I’m not close enough to the US political scene to know whether anyone takes Dick Morris seriously anymore. But if they do, surely his open letter to Karl Rove in The Hill will put him in the realm of the completely cuckoo: “The economy is not that important to Bushs fate. Unlike in 1992, voters understand that there is not much a president can do to impact it. Voters also understand that it is Osama bin Laden, not Bush, who caused the last recession.”
Thabo Mbeki, president of South Africa, is a puzzle. There are times when he can be the most eloquent and affecting of speakers. Other times he seems paranoid and misguided (particularly in his bizarre attitudes to HIV/Aids). At the UN, he was the first.
Demanding greater global attention to the needs of the weak and poor, he said, “What we have said today may not be heard because we do not have the strength to have our voice heard. Tomorrow we may be obliged to say ‘No more water, the fire next time!’ As the fire burns, the United Nations will die.”
Martin Wolf (subscribers only) has the best reaction to the failure in Cancun that I’ve read.
“What the world needs is a serious negotiation among about 30 countries (with the EU again counted as one). This is perfectly feasible if the idea that the outcome must bind every member is abandoned. On such new issues as competition, investment and public procurement, the best way to proceed, at this stage, is via codes that do not commit all members, an approach used in the Tokyo round of trade negotiations. These need cover only important trading countries.
“A similar principle would apply to market access. Nobody should care what Kenya does with its import barriers. The best policy would be to offer barrier-free access to the small operators in all sectors, including agriculture. If that is impossible, simply extend any agreed liberalisation to them, in line with the principle of non-discrimination.
“Would this approach remove the roadblock? No. It would merely concentrate minds. The majority of WTO members would, once again, become sleeping partners. But the success of negotiations would still depend on the willingness of significant countries to bargain. If the EU, Japan and the US are determined to retain their grotesque farm policies or if China, India and Brazil are determined to retain their present barriers, no negotiation can succeed.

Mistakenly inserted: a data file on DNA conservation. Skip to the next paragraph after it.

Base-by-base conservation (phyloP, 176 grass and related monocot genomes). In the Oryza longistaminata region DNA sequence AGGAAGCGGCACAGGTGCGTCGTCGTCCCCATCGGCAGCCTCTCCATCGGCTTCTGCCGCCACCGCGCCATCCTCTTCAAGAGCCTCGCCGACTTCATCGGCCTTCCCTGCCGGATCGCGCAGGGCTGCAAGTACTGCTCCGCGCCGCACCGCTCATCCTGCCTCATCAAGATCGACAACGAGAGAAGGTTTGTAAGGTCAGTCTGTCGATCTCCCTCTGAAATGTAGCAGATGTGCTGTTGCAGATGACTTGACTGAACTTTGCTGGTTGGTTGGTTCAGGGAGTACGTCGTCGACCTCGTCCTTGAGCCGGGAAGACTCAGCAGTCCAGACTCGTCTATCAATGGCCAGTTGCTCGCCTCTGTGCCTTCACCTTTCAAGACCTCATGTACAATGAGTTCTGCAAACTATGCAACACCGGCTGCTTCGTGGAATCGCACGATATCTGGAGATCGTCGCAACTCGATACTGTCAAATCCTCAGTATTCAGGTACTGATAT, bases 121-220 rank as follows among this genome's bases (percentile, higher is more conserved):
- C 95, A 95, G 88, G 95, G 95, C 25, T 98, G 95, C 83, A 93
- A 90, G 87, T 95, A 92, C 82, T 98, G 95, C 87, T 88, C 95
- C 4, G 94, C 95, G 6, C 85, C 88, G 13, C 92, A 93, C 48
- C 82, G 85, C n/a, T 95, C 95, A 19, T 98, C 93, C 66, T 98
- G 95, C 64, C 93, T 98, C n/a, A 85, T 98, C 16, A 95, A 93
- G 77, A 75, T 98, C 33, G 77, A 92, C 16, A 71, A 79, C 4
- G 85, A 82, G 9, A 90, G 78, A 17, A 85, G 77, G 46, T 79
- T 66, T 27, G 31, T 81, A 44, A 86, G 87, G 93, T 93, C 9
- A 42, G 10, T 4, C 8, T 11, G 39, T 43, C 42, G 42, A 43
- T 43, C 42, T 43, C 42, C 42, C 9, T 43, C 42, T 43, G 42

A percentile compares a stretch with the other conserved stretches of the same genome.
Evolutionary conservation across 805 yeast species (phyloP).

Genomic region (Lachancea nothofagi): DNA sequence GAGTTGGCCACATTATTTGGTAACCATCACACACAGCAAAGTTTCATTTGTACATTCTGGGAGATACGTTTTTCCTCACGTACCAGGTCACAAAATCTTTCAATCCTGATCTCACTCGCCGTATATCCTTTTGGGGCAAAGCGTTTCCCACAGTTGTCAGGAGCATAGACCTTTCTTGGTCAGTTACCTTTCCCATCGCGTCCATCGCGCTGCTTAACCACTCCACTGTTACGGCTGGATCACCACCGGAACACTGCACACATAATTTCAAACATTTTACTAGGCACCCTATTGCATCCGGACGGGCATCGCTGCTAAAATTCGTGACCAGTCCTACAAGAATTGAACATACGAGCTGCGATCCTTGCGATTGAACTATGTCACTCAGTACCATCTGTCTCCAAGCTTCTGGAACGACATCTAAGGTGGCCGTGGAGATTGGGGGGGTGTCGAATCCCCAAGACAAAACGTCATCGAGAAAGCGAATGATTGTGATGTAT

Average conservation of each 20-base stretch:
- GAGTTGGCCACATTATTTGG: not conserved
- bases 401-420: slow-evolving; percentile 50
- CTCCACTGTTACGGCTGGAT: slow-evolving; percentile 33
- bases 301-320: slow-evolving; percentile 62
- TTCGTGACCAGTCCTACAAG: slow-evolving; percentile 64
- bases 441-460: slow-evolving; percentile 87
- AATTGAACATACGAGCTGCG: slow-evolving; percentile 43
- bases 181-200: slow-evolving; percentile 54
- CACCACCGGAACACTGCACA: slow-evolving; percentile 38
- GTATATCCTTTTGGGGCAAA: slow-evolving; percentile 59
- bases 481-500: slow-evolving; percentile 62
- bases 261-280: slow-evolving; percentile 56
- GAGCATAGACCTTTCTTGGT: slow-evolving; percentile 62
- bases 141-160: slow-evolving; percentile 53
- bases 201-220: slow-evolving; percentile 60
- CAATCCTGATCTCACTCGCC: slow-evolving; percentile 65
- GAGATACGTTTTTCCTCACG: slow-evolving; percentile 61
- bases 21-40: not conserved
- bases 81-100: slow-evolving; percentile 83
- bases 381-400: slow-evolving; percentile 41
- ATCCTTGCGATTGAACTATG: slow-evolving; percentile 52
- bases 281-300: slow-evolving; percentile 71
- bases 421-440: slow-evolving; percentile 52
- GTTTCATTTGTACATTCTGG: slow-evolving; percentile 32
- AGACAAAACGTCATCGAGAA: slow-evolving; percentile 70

“That, not the modalities of the negotiation or the absurdities of ministerial meetings, is the core question. Do the abominable no-men prefer failure to success, existing barriers to lower ones and a chaotic global economy to the rules-governed alternative? If they do, nothing can be done. If they do not, they must restart these negotiations. Big countries need big leaders. Now is the time to demonstrate that they possess them.”
Brad DeLong provides an invaluable analysis of Treasury secretary John Snow’s puzzling new policy on the dollar.
“One possibility is that the Treasury Department — or, at least, the people in the Treasury Department who watch the markets — have been shut out of the decision making. ‘Let’s use John Snow in Dubai to send a signal to Ohio and Michigan that we care and are trying hard to boost foreign demand for their exports,’ some deputy assistant to the president for political affairs (or equivalent rank) said. And when the appropriate Treasury assistant secretary (or equivalent) learned a week later and said ‘wait a minute’ was told ‘we can’t be nay-sayers: we have to be team players.’ Strong Treasury Secretaries run roughshod over White House Political Affairs on the grounds that policies that are good for the country are also the best long-run politics. Middling Treasury Secretaries who come from Wall Street and for whom the dance of expectations and the flow of finance are second nature challenge White House Political Affairs, on the grounds that they understand how the markets will react and what the big headlines will be. Weak Treasury Secretaries? Who are not from Wall Street and do not really understand why the financial markets do what they do?”
Felix Salmon is chasing down all the details on the redevelopment of the World Trade Center site that conventional media are ignoring. His latest examines critical issues such as whether piss corners will be a problem and if there will be enough bicycle racks.